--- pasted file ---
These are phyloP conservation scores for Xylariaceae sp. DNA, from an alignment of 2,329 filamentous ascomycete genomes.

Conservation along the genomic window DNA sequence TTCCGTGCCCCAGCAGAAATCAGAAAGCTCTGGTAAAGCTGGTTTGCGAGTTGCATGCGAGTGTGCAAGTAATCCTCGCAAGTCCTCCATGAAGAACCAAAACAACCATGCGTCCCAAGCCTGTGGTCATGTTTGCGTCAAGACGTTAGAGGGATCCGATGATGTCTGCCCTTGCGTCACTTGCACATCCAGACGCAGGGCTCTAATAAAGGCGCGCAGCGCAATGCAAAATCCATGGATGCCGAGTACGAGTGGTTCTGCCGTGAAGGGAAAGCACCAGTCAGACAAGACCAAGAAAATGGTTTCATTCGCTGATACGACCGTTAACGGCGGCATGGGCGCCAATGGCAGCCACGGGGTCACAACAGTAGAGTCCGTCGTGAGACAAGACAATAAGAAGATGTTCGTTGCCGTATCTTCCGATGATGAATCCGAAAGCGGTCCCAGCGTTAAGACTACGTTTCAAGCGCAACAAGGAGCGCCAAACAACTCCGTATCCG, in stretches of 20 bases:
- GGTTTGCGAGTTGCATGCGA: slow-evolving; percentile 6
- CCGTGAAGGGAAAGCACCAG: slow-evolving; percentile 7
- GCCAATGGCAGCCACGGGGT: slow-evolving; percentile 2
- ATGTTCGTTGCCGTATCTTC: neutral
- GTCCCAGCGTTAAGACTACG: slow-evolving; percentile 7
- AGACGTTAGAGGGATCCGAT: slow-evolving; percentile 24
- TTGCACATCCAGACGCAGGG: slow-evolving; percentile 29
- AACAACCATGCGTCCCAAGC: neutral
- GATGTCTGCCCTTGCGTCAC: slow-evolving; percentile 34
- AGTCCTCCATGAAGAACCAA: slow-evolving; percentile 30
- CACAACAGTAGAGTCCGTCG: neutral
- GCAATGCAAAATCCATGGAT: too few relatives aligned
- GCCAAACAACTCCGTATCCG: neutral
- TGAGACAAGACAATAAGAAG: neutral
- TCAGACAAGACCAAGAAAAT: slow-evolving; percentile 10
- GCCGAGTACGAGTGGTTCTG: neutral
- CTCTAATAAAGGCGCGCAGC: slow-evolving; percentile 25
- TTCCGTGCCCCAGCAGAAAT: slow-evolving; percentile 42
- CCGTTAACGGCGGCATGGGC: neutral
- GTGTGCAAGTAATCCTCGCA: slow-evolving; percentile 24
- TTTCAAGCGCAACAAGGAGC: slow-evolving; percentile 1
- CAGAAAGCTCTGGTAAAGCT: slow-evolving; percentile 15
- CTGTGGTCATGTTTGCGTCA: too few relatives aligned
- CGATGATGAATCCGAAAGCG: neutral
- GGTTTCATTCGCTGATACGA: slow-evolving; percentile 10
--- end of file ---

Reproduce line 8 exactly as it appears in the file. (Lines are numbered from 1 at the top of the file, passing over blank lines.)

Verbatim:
- AGACGTTAGAGGGATCCGAT: slow-evolving; percentile 24